Humans apprehend their own being by making it visible in the appearances of their goddesses and gods. In our stories we represent to our future a vision of ourselves; the teachings we wish to leave behind and the world we hope thrives long after we have traveled from the skins that bind us.

We connect even with those of different tongue and colour; through a kinship of myth, it as we are aware subconsciously is the adhesive that keeps our humanity en masse. That whether we are forgotten by history and long passed away, not born yet and fearful of uncertain future or existing in the now desperately trying to remember how to devote ourselves as we desire; whether we are here or there, these reoccurring sagas remind us that we are not alone in a sometimes wretchedly alone existence.

–So where may we discover the goddess myth now? Turning then to the discoveries of the ‘new’ sciences, it appeared, astonishingly, as if the old goddess myth were re-emerging in a new form, not as a personalized image of a female deity, but as what that image represented: a vision of life as a sacred whole in which all life participated in mutual relationship, and where all participants were dynamically ‘alive’. For, beginning with Heisenberg and Einstein, physicists were claiming that in subatomic physics the universe could be understood only as a unity, that this unity was expressed in patterns of relationship, and that the observer was necessarily included in the act of observation. Characteristically, these conclusions were themselves expressed in many of the images that belonged to the old goddess myth. The web of space and time that the mother goddess once spun from her eternal womb – from Neolithic goddess figures buried with spindle whorls, through the Greek spinners of destiny, down to Mary – had become the ‘cosmic web’ in which all life was related. All the mother goddesses were born from the sea – from the Sumerian Nammu, the Egyptian Isis, the Greek Aphrodite, down to the Christian Mary (whose name in Latin means sea). Now this image has come back into the imagination as the ‘sea of energy’ of the ‘Implicate Order’. (1) James Lovelock’s ‘Gaia Hypothesis’ takes its name from the ancient Greek Mother Goddess Earth.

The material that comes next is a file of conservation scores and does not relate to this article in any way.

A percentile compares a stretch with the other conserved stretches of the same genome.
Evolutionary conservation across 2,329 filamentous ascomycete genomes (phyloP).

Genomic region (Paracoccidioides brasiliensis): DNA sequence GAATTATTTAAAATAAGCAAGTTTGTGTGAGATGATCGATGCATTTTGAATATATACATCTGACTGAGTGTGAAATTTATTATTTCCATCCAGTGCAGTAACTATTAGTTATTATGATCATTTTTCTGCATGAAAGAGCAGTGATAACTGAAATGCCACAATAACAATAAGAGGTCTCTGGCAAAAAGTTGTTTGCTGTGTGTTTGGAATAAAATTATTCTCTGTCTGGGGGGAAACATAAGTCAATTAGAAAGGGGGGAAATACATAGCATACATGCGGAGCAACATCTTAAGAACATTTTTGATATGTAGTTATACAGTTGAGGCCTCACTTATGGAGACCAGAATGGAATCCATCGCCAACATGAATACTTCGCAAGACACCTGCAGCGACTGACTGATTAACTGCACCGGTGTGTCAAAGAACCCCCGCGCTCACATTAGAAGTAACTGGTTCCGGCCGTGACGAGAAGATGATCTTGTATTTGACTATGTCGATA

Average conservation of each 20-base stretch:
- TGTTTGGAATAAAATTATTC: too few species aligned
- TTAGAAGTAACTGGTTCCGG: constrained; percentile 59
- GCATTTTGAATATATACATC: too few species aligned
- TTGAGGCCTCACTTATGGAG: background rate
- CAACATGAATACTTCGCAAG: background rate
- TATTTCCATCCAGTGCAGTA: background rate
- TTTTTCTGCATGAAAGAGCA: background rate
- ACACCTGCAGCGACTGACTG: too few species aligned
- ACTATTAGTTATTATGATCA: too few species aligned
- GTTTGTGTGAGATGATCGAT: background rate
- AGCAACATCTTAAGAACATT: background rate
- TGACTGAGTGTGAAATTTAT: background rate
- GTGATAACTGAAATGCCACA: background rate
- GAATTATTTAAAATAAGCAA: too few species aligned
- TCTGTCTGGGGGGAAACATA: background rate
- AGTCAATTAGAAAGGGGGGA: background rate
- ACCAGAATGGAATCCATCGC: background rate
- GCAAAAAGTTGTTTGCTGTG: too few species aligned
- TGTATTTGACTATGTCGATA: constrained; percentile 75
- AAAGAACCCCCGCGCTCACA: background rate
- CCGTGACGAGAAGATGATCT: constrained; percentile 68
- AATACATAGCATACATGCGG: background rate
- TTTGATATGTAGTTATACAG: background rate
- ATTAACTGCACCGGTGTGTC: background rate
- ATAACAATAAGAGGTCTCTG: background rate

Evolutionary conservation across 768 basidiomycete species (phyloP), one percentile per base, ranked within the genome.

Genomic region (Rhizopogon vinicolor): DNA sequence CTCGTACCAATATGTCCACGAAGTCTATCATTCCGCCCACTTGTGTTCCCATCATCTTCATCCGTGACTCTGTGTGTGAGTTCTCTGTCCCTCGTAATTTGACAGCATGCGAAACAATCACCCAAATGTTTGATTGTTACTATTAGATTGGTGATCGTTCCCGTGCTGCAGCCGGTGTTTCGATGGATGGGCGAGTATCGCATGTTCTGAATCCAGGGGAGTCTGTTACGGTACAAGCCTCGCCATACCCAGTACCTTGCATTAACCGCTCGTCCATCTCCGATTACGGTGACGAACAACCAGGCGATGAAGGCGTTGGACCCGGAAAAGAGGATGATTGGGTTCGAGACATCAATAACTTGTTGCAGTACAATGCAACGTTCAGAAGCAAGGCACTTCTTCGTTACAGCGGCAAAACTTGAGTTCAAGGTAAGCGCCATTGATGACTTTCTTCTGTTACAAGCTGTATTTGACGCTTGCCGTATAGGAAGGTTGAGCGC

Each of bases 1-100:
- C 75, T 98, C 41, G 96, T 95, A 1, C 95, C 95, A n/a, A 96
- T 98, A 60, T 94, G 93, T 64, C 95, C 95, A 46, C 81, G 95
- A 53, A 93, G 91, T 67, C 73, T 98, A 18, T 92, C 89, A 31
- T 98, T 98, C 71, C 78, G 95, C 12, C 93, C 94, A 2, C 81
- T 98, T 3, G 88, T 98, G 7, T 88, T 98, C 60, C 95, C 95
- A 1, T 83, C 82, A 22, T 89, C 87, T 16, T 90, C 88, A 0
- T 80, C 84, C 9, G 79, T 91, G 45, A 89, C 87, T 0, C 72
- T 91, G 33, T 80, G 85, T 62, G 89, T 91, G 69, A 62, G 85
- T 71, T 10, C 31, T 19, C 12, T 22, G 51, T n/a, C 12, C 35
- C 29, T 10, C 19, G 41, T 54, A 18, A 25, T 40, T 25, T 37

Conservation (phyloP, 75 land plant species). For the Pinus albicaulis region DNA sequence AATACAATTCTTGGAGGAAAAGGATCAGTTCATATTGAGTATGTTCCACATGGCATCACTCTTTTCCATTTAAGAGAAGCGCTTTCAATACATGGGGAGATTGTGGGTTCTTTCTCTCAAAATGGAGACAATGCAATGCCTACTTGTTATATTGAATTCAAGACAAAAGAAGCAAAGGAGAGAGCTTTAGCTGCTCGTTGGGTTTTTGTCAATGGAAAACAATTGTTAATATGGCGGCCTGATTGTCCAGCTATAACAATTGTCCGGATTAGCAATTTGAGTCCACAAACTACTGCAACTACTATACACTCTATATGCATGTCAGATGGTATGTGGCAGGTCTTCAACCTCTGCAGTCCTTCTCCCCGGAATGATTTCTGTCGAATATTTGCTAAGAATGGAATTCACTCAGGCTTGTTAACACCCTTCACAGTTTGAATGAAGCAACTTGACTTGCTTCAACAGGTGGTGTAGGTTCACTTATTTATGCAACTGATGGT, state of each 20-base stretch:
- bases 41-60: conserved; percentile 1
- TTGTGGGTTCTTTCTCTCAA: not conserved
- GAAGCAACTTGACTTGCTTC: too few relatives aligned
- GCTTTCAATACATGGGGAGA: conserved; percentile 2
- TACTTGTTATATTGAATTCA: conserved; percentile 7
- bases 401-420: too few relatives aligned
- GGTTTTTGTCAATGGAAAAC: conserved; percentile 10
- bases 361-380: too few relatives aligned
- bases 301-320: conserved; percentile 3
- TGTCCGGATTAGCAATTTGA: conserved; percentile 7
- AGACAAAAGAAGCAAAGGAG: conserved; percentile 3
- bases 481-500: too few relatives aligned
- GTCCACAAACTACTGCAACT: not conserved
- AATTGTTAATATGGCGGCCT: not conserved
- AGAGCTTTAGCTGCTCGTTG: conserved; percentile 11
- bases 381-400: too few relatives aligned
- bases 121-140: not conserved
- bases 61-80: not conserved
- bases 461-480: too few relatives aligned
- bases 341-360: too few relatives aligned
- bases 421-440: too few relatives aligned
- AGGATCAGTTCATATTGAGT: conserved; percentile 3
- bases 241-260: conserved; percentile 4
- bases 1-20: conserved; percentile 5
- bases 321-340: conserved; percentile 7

From a mythological perspective, the goddess myth can also be seen in the attempts of many human beings to live in a new way, allowing their feeling of participation with the Earth as a whole to affect how they think about it and act towards it, aware of the urgent need to comprehend the world as a unity. Einstein is the spokesman for this need: ‘The unleashing of the power of the atom bomb has changed everything except our mode of thinking, and thus we head toward unparalleled catastrophes.

But the predominant mythic image of the age – which could be characterized as ‘the god without the goddess’ – continues to support the very oppositional and mechanistic paradigm that the latest scientific discoveries are refuting. This means that two essential aspects of the human mind are out of accord with each other. It may seem a lot to claim that mythic images are so important to all areas of human experience, but the discoveries of Depth Psychology have shown how radically we are influenced and motivated by impulses below the threshold of consciousness, both in our personal and in our collective life as members of the human race. We cannot, then, afford to be indifferent to the prevailing climate of thought. It would seem necessary to make the attempt to move beyond our mythological inheritance in the same way that we try to gain some perspective on our individual inheritance – our specific family, tribe and country.

—– One way of bringing the myth of the goddess back into consciousness is to tell again the stories people have told down the millennia, and to follow the continuous chain of images through different cultures from 20,000 BC onwards, gathering them all together so that their underlying unity can appear. Then this neglected, devalued but apparently unquenchable tradition may speak for itself.” – Anne Baring “The Myth of the Goddess”

Picture taken and edited by Mya Hardman @ St. Andrew Cathedral, Victoria BC